Indoor Sports World photo
Go outside instead
Bar games (or pub games) can be a fun diversion when you're out and about: hanging with friends, drinking, and generally making a fool of yourselves when at a bar. The bar atmosphere and playing with friends is what makes gam...

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Brentalfloss gives us Super Mario 3D World with lyrics


Yeah, there's a lot of horns in that game
Dec 23
// Ian Bonds
If you follow Brentalfloss on Twitter or Facebook, you may have noticed how obsessed he's been with the soundtrack to Super Mario 3D World of late. I figured it was only a matter of time before he gave it the "what if it had...

Review: Rush (Wii U)

Dec 21 // Ian Bonds
Rush (Wii U)Developer: Two TribesPublisher: Two TribesRelease Date: December 12, 2013MSRP: $1.99 Rush released on PC in 2010, and much like that mouse-centric version, the Wii U release relies on only one way to control the game: the touch screen. In each three-dimensional level, you must guide cubes by placing directional signs, stop signs, conveyor belts, and more tricks to get the cubes to their correspondingly colored exit boxes. With the stylus, you'll rotate the level, zoom in and out, and place each piece as needed before clicking the check mark to release the cubes and watch them rush in hopefully the right direction to their proper zone. You're only given a certain number of signs to use to get the cubes home, and the strategy here it to place them in the right spots so everything flows once you hit the button to release the cubes. If you misplace something, or the cubes don't move in the way that you'd expect, you just try again. Most levels allow you to ask for hints if you're stumped, of which there are two kinds: one hint tells you if the signs are placed correctly, while the other where signs should be placed -- though it won't tell you specifically what should be placed there. [embed]267523:51991:0[/embed] There are multiple difficulty levels, though the jump from easy to medium is noticeably off-balance. All the puzzles on easy can be solved very quickly, while medium seems to ramp the difficulty up more than "medium" would be categorized. Having to place signs and belts in precarious caverns that the cubes drop down into becomes very difficult, and hard only amps that. However, for the majority of the levels, you'll have your hints, and that's both a help and a hindrance. I didn't want to rely on them too much but if I got stumped, they'd be there and would help me figure out where I needed to place my signs. The issue I have however is that there's really no benefit or deterrent from using them. As there is no score, and you can use the hints as many times as you need, it sort of seems like an unfair advantage to have them at all. Still, on some of the harder difficulty levels, you don't have any hints at all. The best -- and most aggravating -- levels are the ones listed as ACTUAL challenge, where GlaDOS from Portal narrates (and berates you) as you guide companion cubes to the properly-colored exits. I have yet to beat a single level in this difficulty setting. What it comes down to, however, is the level design. Each stage is so intricately set and laid out that half the fun is watching it appear before you, noting where the cubes start and where they need to end up, and saying "Ooh, I wonder how I'm going to get them there!" Seeing how many signs you have only amplifies that, and the challenge of where to place what is simple, brain-teasing fun. For the price, it's an excellent value, giving puzzle fans over 70 levels at various stages of difficulty. While there isn't much control other than with the stylus -- you can actually zoom using the GamePad's trigger buttons, but not really anything else -- you honestly don't need it, as rotating the levels and placing the signs is all handled beautifully with the touch screen. Still, you'll spend all your gameplay hunched over your GamePad trying to place things. At least other people in the room can see what you're doing on the TV, but it's not much of a spectator sport. At least, not until you click the bottom to have the cubes start to rush home.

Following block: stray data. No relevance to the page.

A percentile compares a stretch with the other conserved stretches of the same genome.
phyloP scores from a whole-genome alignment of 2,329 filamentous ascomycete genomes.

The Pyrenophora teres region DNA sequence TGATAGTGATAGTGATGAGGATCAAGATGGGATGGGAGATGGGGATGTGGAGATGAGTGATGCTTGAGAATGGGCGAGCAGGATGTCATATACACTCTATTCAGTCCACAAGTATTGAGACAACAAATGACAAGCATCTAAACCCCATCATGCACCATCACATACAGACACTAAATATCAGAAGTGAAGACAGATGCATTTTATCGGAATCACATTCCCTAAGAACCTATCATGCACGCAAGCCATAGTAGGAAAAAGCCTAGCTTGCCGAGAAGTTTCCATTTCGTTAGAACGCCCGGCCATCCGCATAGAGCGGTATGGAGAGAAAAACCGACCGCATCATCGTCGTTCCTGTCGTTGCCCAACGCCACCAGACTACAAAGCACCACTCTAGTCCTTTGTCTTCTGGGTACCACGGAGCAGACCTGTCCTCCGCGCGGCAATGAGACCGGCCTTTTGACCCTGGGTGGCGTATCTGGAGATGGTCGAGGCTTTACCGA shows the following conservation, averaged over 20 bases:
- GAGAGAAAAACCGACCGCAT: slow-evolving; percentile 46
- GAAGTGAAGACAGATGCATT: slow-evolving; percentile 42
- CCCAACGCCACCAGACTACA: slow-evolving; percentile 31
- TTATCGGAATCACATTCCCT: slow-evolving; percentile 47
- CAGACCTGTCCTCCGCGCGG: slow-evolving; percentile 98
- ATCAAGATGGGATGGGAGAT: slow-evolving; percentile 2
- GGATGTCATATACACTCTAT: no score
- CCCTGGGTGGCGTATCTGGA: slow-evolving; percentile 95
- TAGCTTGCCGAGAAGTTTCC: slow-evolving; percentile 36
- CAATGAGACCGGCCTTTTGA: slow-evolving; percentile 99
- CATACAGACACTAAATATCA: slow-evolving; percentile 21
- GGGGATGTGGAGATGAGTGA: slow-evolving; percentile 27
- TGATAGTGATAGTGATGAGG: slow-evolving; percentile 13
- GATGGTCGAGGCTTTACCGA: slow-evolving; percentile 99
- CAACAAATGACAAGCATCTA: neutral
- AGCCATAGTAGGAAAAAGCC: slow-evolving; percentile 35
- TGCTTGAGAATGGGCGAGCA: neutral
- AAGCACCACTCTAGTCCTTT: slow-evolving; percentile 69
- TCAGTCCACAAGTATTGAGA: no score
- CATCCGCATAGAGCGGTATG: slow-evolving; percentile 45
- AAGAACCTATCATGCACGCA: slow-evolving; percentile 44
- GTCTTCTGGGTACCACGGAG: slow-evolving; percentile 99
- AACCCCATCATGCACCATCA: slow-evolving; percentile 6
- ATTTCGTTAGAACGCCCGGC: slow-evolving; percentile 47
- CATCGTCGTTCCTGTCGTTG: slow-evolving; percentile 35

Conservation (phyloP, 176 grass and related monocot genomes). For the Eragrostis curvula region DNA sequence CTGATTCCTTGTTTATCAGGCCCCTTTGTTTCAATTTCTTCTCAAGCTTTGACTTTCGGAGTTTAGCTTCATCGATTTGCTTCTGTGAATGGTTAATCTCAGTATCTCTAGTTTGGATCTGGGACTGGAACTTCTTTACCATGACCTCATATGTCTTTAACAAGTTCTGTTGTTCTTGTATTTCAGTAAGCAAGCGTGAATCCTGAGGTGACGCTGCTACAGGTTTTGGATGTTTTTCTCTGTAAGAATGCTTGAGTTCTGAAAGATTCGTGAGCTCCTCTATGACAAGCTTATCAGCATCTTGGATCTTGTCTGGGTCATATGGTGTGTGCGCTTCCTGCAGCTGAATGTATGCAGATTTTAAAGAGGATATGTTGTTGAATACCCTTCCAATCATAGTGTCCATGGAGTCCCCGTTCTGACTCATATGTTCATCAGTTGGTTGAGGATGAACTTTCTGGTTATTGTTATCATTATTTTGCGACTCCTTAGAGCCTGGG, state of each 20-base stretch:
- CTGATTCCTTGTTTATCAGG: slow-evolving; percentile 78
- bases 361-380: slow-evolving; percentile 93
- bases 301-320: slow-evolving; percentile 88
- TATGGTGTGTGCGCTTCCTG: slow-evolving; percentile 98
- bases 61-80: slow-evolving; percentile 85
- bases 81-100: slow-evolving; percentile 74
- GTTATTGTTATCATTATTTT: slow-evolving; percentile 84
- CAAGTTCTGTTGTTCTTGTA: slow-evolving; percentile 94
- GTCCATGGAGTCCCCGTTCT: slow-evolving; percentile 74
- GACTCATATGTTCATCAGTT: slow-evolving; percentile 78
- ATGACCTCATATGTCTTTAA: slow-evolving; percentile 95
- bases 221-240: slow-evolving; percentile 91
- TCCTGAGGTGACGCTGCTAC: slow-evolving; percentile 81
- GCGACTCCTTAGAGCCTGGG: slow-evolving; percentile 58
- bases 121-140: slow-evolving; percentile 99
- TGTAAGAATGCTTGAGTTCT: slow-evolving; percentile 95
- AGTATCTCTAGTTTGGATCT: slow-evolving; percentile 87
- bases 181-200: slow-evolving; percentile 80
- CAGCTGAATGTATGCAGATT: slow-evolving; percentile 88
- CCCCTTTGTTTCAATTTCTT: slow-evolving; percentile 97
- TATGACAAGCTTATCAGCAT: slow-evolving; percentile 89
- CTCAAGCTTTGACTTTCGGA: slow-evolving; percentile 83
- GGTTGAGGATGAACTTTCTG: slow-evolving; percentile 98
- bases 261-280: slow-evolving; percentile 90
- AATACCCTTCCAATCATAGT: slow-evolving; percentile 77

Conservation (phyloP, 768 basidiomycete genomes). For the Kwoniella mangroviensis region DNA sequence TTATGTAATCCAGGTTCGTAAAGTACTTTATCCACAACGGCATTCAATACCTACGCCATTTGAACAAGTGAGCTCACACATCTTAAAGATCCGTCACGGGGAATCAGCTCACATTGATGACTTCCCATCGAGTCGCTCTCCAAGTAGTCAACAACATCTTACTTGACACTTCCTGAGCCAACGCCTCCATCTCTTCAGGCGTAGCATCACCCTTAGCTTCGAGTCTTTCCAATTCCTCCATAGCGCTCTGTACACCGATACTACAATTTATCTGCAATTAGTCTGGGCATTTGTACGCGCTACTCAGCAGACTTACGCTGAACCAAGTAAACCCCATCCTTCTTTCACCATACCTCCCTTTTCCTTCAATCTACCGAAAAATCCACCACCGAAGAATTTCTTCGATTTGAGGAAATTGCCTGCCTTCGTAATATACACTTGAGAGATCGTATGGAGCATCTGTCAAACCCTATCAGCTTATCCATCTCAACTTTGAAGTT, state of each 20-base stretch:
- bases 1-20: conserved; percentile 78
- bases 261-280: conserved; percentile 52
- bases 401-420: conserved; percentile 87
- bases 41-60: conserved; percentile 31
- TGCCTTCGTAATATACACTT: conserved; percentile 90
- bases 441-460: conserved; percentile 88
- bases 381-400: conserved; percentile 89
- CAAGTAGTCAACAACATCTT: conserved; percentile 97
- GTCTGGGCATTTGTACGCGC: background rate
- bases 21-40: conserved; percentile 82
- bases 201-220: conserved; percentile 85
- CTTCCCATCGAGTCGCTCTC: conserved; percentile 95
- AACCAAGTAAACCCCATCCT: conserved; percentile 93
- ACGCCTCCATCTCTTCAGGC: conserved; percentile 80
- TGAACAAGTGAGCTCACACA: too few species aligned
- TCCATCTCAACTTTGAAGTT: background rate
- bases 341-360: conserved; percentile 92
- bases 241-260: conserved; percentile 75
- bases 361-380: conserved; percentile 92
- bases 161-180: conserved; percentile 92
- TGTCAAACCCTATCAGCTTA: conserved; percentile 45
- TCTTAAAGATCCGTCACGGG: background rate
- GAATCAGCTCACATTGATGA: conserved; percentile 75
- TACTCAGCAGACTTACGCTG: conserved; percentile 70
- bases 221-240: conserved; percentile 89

Rush review photo
Why is the TV there again?
I love playing games on the Wii U, but I run in to the same problem with every one of them. I find myself looking down at the screen on the GamePad more than up at the beautiful HD visuals on the TV in front of me. I play gam...

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Starbomb is here, shove it in your eyes and earholes


Luigi's Ballad music video is the first single
Dec 17
// Ian Bonds
Starbomb is the adult-oriented, videogame-themed supergroup of EgoRaptor, Game Grumps, and Ninja Sex Party, and it's here to rock your face off. The above video, "Luigi's Ballad," is the first single from the self-titled alb...
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Colossal Shadow of the Colossus fan art is just that


Everything to scale means big things are big
Dec 09
// Ian Bonds
DeviantArt member Andrew McGee has visualized each of the various Colossi from Shadow of the Colossus into one image, showing exactly how they compare to one another in scale. It's a breathtaking image, especially when you co...
PS Vita photo
PS Vita

Stick it to the Man is out now for PS Vita


Cross-Buy powers, activate!
Dec 03
// Ian Bonds